Market and Model

We don't yet have prices for the C 63 S E PERFORMANCE but we can expect Mercedes to pitch it just above an equivalent BMW M3 Competition saloon with xDrive. One of those costs around £81,000, so an asking figure for this Mercedes around £85,000 would seem likely, with another £1,500 or so for the alternative estate version.

There are some key options that owners will want to look at - like the upgrade from 19 to 20-inch wheels, the latter with a really smart forged design. Numerous paint finishes and equipment items are also available to provide further individualisation. The AMG matt paint finish 'graphite grey magno' is available exclusively for the C 63 S. The exterior design can be further accentuated with the 'AMG Exterior Carbon Fibre packages I and II', the 'AMG Night packages I and II' or the 'AMG Aerodynamics Package'.

There are also many individual choices available for the interior. Exclusive colours and various nappa leather upholsteries with an embossed AMG emblem in the front head restraints serve to emphasise either the sporty or the luxurious side of the C 63 S.

Cost of Ownership

Obviously, the whole point of switching to a Plug-in Hybrid powertrain here is to gain extra efficiency and some EV range thrown in too for your commuting journeys, so you don't have to use the powerful petrol engine until you get to roads where you can really enjoy it. So how does Mercedes explain the fact that this PHEV model offers only 8 miles of range? It's somewhat disappointing given that an ordinary Plug-in Hybrid C-Class like the C300e manages a segment-leading 68 miles of EV range.... But to make observations like this is to miss the point of this powertrain. It's made for performance not EV range. Mercedes says that it's not even essential that C 63 owners plug their cars in.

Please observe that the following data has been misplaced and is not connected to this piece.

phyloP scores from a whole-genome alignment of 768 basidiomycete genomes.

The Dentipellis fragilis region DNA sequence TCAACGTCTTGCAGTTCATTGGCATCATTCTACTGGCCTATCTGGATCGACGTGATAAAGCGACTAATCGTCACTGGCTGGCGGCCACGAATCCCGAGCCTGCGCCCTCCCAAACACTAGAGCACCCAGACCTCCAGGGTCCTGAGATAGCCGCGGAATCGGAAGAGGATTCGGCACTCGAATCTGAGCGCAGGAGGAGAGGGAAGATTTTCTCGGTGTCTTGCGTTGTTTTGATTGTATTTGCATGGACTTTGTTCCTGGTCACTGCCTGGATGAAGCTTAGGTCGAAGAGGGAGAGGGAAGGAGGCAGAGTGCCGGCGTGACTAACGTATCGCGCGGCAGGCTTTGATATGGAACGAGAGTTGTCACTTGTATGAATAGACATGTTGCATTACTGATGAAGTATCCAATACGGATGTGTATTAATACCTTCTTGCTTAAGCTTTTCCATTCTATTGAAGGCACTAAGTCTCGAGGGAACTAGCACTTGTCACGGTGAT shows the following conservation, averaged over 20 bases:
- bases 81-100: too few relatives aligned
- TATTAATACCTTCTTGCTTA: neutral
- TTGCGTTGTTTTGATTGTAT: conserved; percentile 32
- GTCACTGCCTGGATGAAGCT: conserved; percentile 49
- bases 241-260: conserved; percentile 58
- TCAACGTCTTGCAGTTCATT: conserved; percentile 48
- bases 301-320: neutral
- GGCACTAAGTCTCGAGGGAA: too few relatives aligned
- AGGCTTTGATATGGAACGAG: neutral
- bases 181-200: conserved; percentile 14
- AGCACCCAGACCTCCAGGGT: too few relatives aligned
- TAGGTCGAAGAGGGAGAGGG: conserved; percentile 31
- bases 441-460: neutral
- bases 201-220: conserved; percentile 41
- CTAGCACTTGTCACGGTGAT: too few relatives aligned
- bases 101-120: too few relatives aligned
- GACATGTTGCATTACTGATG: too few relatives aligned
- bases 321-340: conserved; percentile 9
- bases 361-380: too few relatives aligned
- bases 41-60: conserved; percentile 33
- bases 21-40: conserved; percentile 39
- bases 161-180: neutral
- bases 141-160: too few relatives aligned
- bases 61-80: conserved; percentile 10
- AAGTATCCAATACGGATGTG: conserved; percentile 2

The idea behind use of an electric drivetrain here is based around providing the instant power that the petrol engine can't. And generating efficiency as you drive, so even if the 6.1kWh lithium-ion battery doesn't have a lot of charge, you'll still be getting a benefit. The C 63's Hybrid system can regenerate over 100kW of electric power under braking to feed back to the battery; Mercedes claims that in 30 minutes of driving, you can completely discharge the battery and recharge it twice.


The previous C 63, launched back in 2015, changed everything for its maker, proving that AMG was capable of bringing us more than just sledgehammer speed. In its own way, this third generation version is equally significant, taking all of that car's performance, confidence and character, yet delivering it in a form that people will now find more palatable. Did you really ever imagine that a race-tuned 174mph AMG Mercedes would be capable of a 40mpg combined cycle return and under 160g/km of CO2? We never did.



PRICE: £85,000 {est} - on the road


CO2 EMISSIONS: 156g/km

PERFORMANCE: 0-60mph 3.4s / Max Speed 174mph

FUEL CONSUMPTION: [saloon] (combined) 40.1mpg


WILL IT FIT IN YOUR GARAGE?: length/width/Height mm 4801/1830/1438 {est}